TIP OF THE DAY: Potato Croquettes Turn Ordinary Potatoes Into Treasure-Filled Treats | The Nibble Webzine Of Food Adventures - The Nibble Webzine Of Food Adventures TIP OF THE DAY: Potato Croquettes Turn Ordinary Potatoes Into Treasure-Filled Treats | The Nibble Webzine Of Food Adventures
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TIP OF THE DAY: Potato Croquettes Turn Ordinary Potatoes Into Treasure-Filled Treats

Stuffed potato croquettes. Photo by AJA
Photo | IST.
  Last night, Chef Johnny Gnall made potato croquettes for dinner. He liked them so much, he made them a Tip Of The Day. His report follows. If you have questions or suggestions for tips, email Chef Johnny.

Potatoes are a food known for their versatility, a good staple to have around. They pair well with virtually any protein, from ribeye to halibut, and can be cooked however you like: boiled, braised, fried or roasted.

But beyond their role as a go-anywhere side, these ubiquitous tubers can be made into a dough.

You’re probably familiar with gnocchi, the Italian dumplings whose dough is made up of potatoes and flour. But did you know you that can hold the flour (great for those who want to avoid gluten) and create a dough out of just potatoes?

With a little patience and bit of whatever ingredients you have lying around, you can turn simple boiled potatoes into stuffed potato croquettes, with the crunch of fries, the softness of mashed potatoes and a delicious “surprise.”

They impress when served with a special-occasion main dish such as rack of lamb, and they’re also a treat with everyday meals.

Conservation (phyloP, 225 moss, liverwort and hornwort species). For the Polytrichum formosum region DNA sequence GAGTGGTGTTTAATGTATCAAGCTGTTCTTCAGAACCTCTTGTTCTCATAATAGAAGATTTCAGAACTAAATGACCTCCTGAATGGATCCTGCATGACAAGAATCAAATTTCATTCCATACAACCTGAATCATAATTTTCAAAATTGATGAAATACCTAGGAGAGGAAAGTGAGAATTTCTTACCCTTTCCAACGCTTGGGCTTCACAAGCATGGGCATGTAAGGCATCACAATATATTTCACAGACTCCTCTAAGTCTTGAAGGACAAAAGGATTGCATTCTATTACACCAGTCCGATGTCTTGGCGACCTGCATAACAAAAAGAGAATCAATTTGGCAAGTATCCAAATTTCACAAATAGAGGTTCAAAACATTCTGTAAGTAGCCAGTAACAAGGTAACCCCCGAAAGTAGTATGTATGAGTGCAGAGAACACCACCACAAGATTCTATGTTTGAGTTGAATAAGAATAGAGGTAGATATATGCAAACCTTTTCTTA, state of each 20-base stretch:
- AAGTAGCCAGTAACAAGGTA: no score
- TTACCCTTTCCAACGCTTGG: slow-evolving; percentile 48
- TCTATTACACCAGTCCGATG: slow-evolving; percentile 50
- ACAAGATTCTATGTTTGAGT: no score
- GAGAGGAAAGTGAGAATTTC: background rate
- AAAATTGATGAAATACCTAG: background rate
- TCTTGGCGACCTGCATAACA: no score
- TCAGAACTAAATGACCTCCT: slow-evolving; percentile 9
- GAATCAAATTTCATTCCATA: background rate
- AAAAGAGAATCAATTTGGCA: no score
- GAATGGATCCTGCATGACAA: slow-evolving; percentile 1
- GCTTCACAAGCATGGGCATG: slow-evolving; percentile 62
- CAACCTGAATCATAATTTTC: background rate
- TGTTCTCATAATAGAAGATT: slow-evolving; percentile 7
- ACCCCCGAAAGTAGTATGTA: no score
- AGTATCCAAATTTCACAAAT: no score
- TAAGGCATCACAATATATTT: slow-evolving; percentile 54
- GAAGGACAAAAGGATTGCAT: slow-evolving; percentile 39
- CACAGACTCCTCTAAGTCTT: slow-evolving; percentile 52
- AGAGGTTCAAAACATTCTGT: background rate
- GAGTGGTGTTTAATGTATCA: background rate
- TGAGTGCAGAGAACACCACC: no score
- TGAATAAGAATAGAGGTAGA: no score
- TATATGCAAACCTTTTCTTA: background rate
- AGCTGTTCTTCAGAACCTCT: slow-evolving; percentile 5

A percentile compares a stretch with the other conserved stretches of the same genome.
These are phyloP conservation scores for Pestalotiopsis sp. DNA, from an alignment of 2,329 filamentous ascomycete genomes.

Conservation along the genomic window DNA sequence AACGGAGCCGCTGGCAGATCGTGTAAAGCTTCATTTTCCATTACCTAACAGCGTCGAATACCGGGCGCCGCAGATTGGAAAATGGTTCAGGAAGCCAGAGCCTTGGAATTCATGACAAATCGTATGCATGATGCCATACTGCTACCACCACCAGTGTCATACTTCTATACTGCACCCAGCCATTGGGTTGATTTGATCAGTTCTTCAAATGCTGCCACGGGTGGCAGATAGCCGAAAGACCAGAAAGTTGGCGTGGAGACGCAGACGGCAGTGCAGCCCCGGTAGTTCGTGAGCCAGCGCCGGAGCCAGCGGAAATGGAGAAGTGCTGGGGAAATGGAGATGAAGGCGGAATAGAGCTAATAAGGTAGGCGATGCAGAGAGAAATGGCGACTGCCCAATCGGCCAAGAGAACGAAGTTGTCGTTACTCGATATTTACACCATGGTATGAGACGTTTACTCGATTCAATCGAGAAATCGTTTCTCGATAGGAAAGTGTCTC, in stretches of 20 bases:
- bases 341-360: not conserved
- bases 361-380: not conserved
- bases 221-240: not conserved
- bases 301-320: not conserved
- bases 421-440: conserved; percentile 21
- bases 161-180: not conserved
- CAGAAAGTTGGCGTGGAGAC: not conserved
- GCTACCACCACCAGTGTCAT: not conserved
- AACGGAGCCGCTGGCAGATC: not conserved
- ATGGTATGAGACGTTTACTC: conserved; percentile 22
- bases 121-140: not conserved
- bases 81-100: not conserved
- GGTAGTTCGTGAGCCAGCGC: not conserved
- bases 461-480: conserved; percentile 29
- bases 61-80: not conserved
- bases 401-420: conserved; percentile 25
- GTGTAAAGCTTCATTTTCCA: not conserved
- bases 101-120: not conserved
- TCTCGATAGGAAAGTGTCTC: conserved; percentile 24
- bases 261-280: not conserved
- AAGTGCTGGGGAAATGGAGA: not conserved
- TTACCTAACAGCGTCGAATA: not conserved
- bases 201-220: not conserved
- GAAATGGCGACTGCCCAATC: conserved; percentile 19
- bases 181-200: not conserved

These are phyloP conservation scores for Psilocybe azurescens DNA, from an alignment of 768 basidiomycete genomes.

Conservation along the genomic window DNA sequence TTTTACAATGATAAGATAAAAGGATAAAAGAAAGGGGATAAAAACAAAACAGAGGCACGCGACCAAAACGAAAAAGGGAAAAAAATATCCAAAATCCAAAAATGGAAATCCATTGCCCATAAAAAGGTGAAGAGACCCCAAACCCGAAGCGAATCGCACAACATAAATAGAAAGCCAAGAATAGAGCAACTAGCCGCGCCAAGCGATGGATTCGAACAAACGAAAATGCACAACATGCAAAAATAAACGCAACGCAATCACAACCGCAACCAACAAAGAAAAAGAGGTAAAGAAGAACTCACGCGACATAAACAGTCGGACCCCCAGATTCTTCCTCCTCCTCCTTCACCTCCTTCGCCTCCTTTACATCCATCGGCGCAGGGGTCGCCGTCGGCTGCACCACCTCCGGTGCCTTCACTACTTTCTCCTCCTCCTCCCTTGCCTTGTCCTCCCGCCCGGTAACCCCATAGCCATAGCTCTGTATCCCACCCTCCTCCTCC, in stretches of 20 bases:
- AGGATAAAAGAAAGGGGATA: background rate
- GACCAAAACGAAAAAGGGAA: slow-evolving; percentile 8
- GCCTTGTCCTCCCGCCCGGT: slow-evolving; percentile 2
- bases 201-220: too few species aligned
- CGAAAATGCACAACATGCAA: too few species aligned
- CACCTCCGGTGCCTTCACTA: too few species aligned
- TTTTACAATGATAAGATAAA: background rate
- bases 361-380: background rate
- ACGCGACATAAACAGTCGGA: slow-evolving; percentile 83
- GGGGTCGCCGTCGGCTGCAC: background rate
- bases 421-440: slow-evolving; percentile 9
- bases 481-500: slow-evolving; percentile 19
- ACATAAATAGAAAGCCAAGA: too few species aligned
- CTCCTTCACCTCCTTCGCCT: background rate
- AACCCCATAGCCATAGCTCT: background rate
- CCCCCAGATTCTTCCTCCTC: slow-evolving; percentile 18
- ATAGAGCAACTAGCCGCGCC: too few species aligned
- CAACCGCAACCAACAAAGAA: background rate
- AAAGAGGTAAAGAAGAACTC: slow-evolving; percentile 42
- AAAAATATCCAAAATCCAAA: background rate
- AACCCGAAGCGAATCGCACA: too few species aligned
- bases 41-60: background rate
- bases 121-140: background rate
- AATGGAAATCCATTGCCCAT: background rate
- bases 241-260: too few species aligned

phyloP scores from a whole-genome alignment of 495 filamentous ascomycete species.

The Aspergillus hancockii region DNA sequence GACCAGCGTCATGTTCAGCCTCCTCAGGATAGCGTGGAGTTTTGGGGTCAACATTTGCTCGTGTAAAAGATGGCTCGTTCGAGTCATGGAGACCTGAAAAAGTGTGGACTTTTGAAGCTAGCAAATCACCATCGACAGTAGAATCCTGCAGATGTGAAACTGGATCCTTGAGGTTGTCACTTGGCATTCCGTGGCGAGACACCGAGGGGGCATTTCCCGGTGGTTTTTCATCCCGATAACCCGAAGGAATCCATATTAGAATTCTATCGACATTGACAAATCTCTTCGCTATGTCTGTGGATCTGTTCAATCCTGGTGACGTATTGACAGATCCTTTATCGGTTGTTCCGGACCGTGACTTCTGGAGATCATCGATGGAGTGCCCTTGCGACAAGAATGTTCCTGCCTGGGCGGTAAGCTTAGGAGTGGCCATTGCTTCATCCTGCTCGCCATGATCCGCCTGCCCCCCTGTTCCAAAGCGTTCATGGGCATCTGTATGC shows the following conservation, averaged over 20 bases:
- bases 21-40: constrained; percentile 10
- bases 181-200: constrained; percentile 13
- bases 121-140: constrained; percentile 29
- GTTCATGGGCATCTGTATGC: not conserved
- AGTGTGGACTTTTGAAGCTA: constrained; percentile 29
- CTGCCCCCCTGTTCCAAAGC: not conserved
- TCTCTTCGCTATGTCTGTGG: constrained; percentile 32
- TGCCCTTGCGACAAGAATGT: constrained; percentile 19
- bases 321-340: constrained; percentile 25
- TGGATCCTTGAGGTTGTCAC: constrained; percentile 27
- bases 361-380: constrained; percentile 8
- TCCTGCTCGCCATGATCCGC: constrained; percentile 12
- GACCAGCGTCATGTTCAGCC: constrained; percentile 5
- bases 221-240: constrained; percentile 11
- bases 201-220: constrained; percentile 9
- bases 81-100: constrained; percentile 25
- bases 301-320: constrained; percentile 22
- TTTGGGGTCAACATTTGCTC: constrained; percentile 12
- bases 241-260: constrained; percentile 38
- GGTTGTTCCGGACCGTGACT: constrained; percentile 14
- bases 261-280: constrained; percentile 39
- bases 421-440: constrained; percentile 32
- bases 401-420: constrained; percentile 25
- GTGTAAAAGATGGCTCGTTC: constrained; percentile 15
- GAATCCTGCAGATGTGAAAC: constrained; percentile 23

How To Make Potato Croquettes

1. Peel the potatoes. Figure that one large russet potato will give you roughly two croquettes. Russets are tried and true for this recipe, but there’s no reason you can’t use whatever potatoes you have lying around (check out the different types of potatoes). Once your potatoes are knife-tender (meaning they are soft enough to stick a knife into with no resistance), run them through a food mill, just as you would if you were going to make mashed potatoes.

2. Put the mashed potato “fluff” back into a pot. Continue to cook for another few minutes at medium heat to eliminate as much moisture as you can. Stir constantly to prevent the potatoes from burning (lower the heat if you begin to see brown), but the more moisture you can take out now, the easier the next step will be.

3. Shape the croquettes. Once you’ve dried out the potato fluff, cool it down just enough so that you can handle it without burning yourself (feel free to use gloves if you have sensitive hands). In the palm of a cupped hand, press about a half cup of potato fluff to form an open pocket roughly a half-inch thick. Gently press 2-3 tablespoons of filling into the pocket, then cover with more fluff. Use both hands to gently form the croquette into as even and round a shape as you can (perfect spheres are not necessary, and oblong or somewhat cylindrical shapes work well). Your finished product should be the size of a large egg.